Education Levels and Duration of Disability
Here is the real bombshell in the WCRI study: a worker’s education level is a key factor in the likelihood of return to work and the duration of the out of work spell. Workers with a high school education returned to work 10 to 60 weeks faster than those with less education. In other words, one of the stongest predictors of no return-to-work is a lack of education: for workers with grade school education only, the duration of disability is significantly increased.

We are seeing a convergence of factors that may indeed become a "witches brew" for trouble in workers comp. We have an aging workforce. People are under pressure to work deeper into what used to be retirement years. Many older workers lack formal education, so they are less likely to have readily transferable skills. When their aging bodies fail, what are they going to be able to do? The pressure to keep on working might be fine for those of us doing white collar work, but what does that bode for the millions who must depend upon their physical strength and flexibility to perform the work? What would you do if you were in your 60s, after a lifetime of hard work, confronted with chronic problems in your knees and shoulders, with no pension and little saved for retirement? What exactly are your options?

In a future posting, we will share some thoughts on the steps employers can take to minimize the risks in employing older workers.

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June 14, 2005


I remember an ad from some years ago showing a guy using a laptop at the beach. At the time, this was designed to paint some futuristic fantasy of ubiquitous computing. I clearly remember how the ad alternately intrigued and horrified me. As a bit of a web geek, I loved the idea of mobility. On the other hand, the luddite in me balked. I'm not always keen on the blurring of the line between work and personal space. Nice to work at home now and again, yes. Not always quite so nice to have work follow you when you are enjoying a Margarita on the beach.

Today, mobile computers are the fastest growing segment of all computing devices. About one in every four computers purchased last year was a notebook. That's a whopping total of more than 45 million new laptops. More and more workers are mobile today. People are working from the road, working from home, and yes, they are probably working from the beach. Mobile computing affords both employer and employee freedom from the constraints of geography.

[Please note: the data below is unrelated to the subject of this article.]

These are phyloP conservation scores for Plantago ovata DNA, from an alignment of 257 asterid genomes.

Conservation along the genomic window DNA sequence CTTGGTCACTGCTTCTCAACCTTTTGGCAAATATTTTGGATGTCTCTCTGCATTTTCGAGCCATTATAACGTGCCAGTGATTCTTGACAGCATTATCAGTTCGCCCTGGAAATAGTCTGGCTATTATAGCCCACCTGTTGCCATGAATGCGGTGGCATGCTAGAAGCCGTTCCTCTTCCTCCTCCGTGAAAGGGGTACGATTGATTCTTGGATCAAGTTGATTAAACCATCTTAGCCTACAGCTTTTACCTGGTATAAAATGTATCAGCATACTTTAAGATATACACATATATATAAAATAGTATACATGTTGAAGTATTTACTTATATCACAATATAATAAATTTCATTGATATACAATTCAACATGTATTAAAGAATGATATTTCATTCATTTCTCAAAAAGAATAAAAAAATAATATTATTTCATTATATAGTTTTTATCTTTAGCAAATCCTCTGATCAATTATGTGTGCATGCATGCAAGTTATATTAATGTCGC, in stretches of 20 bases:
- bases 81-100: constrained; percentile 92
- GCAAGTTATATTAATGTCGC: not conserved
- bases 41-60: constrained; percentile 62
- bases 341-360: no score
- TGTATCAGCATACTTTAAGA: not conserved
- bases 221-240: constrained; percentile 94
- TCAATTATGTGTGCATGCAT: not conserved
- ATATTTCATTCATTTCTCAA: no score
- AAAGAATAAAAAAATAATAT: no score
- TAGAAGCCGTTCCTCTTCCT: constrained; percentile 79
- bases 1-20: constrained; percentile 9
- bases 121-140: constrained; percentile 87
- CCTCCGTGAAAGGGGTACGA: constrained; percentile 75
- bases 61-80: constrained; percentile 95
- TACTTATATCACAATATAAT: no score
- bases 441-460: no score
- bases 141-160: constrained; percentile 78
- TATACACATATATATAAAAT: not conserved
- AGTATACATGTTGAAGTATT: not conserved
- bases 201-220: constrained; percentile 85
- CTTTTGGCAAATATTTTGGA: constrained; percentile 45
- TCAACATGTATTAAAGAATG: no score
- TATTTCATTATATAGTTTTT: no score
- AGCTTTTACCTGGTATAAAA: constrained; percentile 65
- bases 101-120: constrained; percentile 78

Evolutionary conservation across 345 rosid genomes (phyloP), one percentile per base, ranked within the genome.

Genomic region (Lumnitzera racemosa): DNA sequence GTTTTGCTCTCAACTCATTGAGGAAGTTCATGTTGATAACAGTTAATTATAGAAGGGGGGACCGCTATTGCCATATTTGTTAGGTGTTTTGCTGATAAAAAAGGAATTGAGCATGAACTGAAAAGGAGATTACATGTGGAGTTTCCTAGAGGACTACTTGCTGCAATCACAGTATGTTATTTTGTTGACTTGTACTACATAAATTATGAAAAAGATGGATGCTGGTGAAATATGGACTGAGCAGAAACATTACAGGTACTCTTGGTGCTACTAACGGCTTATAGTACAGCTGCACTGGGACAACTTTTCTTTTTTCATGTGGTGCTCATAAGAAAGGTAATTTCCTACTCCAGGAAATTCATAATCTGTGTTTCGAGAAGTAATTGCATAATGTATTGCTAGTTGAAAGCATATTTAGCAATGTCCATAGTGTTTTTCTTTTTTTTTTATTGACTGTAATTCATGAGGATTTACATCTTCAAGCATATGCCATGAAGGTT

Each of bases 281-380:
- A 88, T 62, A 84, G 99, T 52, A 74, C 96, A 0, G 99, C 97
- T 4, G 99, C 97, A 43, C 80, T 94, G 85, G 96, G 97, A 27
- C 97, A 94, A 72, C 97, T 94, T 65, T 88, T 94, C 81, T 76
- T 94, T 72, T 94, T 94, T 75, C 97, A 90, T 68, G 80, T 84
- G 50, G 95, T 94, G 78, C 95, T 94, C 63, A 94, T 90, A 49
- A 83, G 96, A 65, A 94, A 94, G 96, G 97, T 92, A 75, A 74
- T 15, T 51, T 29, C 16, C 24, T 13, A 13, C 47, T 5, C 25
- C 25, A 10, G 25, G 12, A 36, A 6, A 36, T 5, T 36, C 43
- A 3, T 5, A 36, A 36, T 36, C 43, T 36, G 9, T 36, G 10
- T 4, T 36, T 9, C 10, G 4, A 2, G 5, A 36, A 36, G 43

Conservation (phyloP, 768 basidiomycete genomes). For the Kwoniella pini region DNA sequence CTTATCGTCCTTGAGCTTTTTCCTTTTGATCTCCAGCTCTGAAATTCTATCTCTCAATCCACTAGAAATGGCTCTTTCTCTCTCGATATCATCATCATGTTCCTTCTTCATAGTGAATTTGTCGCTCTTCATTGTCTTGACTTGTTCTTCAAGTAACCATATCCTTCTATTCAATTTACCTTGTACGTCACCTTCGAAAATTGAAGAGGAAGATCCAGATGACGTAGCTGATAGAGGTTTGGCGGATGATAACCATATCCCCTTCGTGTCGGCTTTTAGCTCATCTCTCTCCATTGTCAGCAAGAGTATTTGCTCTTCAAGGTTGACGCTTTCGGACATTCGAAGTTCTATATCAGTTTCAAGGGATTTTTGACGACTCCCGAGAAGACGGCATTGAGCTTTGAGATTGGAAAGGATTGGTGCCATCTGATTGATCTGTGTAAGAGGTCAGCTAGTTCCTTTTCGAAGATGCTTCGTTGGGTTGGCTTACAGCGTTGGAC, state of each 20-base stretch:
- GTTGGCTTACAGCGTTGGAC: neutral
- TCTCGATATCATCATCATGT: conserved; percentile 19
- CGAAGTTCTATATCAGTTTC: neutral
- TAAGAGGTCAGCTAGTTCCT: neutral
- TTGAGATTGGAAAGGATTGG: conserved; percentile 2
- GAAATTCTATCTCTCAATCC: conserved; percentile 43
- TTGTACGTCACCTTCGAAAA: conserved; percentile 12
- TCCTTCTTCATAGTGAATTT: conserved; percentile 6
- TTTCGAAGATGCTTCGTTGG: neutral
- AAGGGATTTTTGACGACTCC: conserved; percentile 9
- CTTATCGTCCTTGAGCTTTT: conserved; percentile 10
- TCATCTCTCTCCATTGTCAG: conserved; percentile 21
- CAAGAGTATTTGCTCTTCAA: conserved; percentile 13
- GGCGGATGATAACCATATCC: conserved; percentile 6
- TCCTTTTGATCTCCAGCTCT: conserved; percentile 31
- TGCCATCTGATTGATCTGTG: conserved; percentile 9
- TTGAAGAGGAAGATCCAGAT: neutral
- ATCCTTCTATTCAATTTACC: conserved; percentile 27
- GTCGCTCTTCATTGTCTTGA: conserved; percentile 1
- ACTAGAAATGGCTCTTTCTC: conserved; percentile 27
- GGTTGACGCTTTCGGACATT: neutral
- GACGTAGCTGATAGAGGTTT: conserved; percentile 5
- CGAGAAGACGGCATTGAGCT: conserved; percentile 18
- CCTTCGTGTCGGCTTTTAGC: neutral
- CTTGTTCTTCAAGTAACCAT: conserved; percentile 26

But as Newton told us, for every action there is an equal and opposite reaction. The downside to this mobile nirvana is an upsurge in laptop-related ergonomic maladies. In a recent article, Is Your Laptop a Pain in the Neck?, Alorie Gilbert of CNET News discusses this phenomena.

Essentially, laptops were never designed to be permanent workstations. Good workstation ergonomics dictate that the optimal place for the computer screen is just under eye level, and that the best place for a keyboard is at wrist level. With a laptop, you can have one but not both. They violate just about every aspect of the CDC's ergonomics guidelines, and then some.

Strains, sprains, and …. infertility?
Regular laptop users can experience neck and back strain from poor posture. Cramped keyboards and mouse buttons can do a number on wrists and hands, leading to repetitive stress injuries. There have also been reports of burns from the heat of a machine. And if all that isn't bad enough, the temperature of a notebook on the lap can also cause fertility problems. (Now there's an interesting liability claim waiting to happen.)

If you are only using a laptop now and again for short periods of time, risk is likely to be minimal. But if you are using a laptop as your main computing device, and you are online for much of your workday, you may be in trouble. Woe to us bloggers.

There are many steps you can and should take to minimize your (or your employee's) risks by improving the ergonomics of your laptop workstation. Here are a few tips from experts:

  • Take frequent breaks and do stretching and flexing exercises.